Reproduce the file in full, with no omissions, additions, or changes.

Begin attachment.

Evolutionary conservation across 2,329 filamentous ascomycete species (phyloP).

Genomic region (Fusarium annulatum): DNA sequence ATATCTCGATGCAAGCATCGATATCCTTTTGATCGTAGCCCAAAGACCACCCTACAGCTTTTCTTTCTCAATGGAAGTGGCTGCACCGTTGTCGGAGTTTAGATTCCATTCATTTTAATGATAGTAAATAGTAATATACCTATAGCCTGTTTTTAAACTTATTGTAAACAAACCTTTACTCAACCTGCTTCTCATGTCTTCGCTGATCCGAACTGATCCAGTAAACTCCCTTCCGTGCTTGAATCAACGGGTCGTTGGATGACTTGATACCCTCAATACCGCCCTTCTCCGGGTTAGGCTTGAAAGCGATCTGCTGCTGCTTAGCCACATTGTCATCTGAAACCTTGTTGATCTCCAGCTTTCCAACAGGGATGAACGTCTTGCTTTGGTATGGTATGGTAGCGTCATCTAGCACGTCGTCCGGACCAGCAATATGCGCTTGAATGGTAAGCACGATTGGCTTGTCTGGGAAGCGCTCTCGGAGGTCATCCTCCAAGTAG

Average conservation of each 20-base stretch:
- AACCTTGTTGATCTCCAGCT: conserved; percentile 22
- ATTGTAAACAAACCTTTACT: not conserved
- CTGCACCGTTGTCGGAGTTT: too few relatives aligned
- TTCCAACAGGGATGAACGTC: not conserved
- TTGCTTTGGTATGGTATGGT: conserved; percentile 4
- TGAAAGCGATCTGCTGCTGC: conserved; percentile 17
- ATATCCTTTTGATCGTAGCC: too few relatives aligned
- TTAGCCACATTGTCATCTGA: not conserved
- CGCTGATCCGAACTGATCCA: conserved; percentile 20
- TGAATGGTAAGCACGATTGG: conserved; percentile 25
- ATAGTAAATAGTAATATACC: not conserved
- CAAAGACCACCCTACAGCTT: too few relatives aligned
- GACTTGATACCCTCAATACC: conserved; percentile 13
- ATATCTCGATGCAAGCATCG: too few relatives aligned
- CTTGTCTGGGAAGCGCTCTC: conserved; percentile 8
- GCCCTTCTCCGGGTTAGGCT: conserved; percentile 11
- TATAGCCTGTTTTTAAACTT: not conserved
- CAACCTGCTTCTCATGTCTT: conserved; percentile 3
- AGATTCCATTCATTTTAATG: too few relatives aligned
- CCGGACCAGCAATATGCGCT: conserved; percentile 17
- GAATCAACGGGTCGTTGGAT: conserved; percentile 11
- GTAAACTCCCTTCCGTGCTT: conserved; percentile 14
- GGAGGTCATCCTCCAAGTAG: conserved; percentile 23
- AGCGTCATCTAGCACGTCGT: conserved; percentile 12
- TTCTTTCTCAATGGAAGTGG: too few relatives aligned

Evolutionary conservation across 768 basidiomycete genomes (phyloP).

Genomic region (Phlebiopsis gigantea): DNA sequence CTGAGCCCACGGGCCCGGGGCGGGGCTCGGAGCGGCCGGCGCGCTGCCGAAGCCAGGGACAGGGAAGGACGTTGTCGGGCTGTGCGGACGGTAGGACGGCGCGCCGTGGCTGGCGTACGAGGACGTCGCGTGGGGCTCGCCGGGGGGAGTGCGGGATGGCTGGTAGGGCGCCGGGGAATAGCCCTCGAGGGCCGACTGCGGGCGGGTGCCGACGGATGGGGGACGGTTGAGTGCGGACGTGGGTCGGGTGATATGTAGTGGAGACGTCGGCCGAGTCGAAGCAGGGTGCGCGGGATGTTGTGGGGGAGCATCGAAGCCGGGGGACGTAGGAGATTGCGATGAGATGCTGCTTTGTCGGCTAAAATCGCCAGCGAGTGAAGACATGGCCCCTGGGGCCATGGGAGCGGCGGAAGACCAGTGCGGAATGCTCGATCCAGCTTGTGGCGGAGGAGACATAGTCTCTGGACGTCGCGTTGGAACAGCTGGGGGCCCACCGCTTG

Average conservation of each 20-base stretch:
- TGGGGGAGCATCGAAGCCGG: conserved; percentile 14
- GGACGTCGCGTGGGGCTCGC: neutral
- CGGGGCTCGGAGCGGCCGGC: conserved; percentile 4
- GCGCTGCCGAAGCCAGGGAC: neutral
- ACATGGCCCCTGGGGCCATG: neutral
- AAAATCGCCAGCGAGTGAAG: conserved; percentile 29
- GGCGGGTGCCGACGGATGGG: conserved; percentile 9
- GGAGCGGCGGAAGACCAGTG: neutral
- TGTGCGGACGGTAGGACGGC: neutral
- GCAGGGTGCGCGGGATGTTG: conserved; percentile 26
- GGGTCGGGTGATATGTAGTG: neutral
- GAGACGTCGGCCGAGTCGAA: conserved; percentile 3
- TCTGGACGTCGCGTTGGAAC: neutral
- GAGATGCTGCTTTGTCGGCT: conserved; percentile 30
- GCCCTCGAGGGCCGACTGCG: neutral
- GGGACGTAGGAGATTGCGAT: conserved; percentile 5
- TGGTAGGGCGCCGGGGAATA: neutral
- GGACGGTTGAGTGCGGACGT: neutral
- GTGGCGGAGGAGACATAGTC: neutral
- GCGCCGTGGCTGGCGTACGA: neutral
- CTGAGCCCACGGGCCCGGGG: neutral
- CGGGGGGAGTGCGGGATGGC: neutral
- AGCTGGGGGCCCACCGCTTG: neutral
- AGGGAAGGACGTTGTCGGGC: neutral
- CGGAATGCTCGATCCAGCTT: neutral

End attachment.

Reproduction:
Evolutionary conservation across 2,329 filamentous ascomycete species (phyloP).

Genomic region (Fusarium annulatum): DNA sequence ATATCTCGATGCAAGCATCGATATCCTTTTGATCGTAGCCCAAAGACCACCCTACAGCTTTTCTTTCTCAATGGAAGTGGCTGCACCGTTGTCGGAGTTTAGATTCCATTCATTTTAATGATAGTAAATAGTAATATACCTATAGCCTGTTTTTAAACTTATTGTAAACAAACCTTTACTCAACCTGCTTCTCATGTCTTCGCTGATCCGAACTGATCCAGTAAACTCCCTTCCGTGCTTGAATCAACGGGTCGTTGGATGACTTGATACCCTCAATACCGCCCTTCTCCGGGTTAGGCTTGAAAGCGATCTGCTGCTGCTTAGCCACATTGTCATCTGAAACCTTGTTGATCTCCAGCTTTCCAACAGGGATGAACGTCTTGCTTTGGTATGGTATGGTAGCGTCATCTAGCACGTCGTCCGGACCAGCAATATGCGCTTGAATGGTAAGCACGATTGGCTTGTCTGGGAAGCGCTCTCGGAGGTCATCCTCCAAGTAG

Average conservation of each 20-base stretch:
- AACCTTGTTGATCTCCAGCT: conserved; percentile 22
- ATTGTAAACAAACCTTTACT: not conserved
- CTGCACCGTTGTCGGAGTTT: too few relatives aligned
- TTCCAACAGGGATGAACGTC: not conserved
- TTGCTTTGGTATGGTATGGT: conserved; percentile 4
- TGAAAGCGATCTGCTGCTGC: conserved; percentile 17
- ATATCCTTTTGATCGTAGCC: too few relatives aligned
- TTAGCCACATTGTCATCTGA: not conserved
- CGCTGATCCGAACTGATCCA: conserved; percentile 20
- TGAATGGTAAGCACGATTGG: conserved; percentile 25
- ATAGTAAATAGTAATATACC: not conserved
- CAAAGACCACCCTACAGCTT: too few relatives aligned
- GACTTGATACCCTCAATACC: conserved; percentile 13
- ATATCTCGATGCAAGCATCG: too few relatives aligned
- CTTGTCTGGGAAGCGCTCTC: conserved; percentile 8
- GCCCTTCTCCGGGTTAGGCT: conserved; percentile 11
- TATAGCCTGTTTTTAAACTT: not conserved
- CAACCTGCTTCTCATGTCTT: conserved; percentile 3
- AGATTCCATTCATTTTAATG: too few relatives aligned
- CCGGACCAGCAATATGCGCT: conserved; percentile 17
- GAATCAACGGGTCGTTGGAT: conserved; percentile 11
- GTAAACTCCCTTCCGTGCTT: conserved; percentile 14
- GGAGGTCATCCTCCAAGTAG: conserved; percentile 23
- AGCGTCATCTAGCACGTCGT: conserved; percentile 12
- TTCTTTCTCAATGGAAGTGG: too few relatives aligned

Evolutionary conservation across 768 basidiomycete genomes (phyloP).

Genomic region (Phlebiopsis gigantea): DNA sequence CTGAGCCCACGGGCCCGGGGCGGGGCTCGGAGCGGCCGGCGCGCTGCCGAAGCCAGGGACAGGGAAGGACGTTGTCGGGCTGTGCGGACGGTAGGACGGCGCGCCGTGGCTGGCGTACGAGGACGTCGCGTGGGGCTCGCCGGGGGGAGTGCGGGATGGCTGGTAGGGCGCCGGGGAATAGCCCTCGAGGGCCGACTGCGGGCGGGTGCCGACGGATGGGGGACGGTTGAGTGCGGACGTGGGTCGGGTGATATGTAGTGGAGACGTCGGCCGAGTCGAAGCAGGGTGCGCGGGATGTTGTGGGGGAGCATCGAAGCCGGGGGACGTAGGAGATTGCGATGAGATGCTGCTTTGTCGGCTAAAATCGCCAGCGAGTGAAGACATGGCCCCTGGGGCCATGGGAGCGGCGGAAGACCAGTGCGGAATGCTCGATCCAGCTTGTGGCGGAGGAGACATAGTCTCTGGACGTCGCGTTGGAACAGCTGGGGGCCCACCGCTTG

Average conservation of each 20-base stretch:
- TGGGGGAGCATCGAAGCCGG: conserved; percentile 14
- GGACGTCGCGTGGGGCTCGC: neutral
- CGGGGCTCGGAGCGGCCGGC: conserved; percentile 4
- GCGCTGCCGAAGCCAGGGAC: neutral
- ACATGGCCCCTGGGGCCATG: neutral
- AAAATCGCCAGCGAGTGAAG: conserved; percentile 29
- GGCGGGTGCCGACGGATGGG: conserved; percentile 9
- GGAGCGGCGGAAGACCAGTG: neutral
- TGTGCGGACGGTAGGACGGC: neutral
- GCAGGGTGCGCGGGATGTTG: conserved; percentile 26
- GGGTCGGGTGATATGTAGTG: neutral
- GAGACGTCGGCCGAGTCGAA: conserved; percentile 3
- TCTGGACGTCGCGTTGGAAC: neutral
- GAGATGCTGCTTTGTCGGCT: conserved; percentile 30
- GCCCTCGAGGGCCGACTGCG: neutral
- GGGACGTAGGAGATTGCGAT: conserved; percentile 5
- TGGTAGGGCGCCGGGGAATA: neutral
- GGACGGTTGAGTGCGGACGT: neutral
- GTGGCGGAGGAGACATAGTC: neutral
- GCGCCGTGGCTGGCGTACGA: neutral
- CTGAGCCCACGGGCCCGGGG: neutral
- CGGGGGGAGTGCGGGATGGC: neutral
- AGCTGGGGGCCCACCGCTTG: neutral
- AGGGAAGGACGTTGTCGGGC: neutral
- CGGAATGCTCGATCCAGCTT: neutral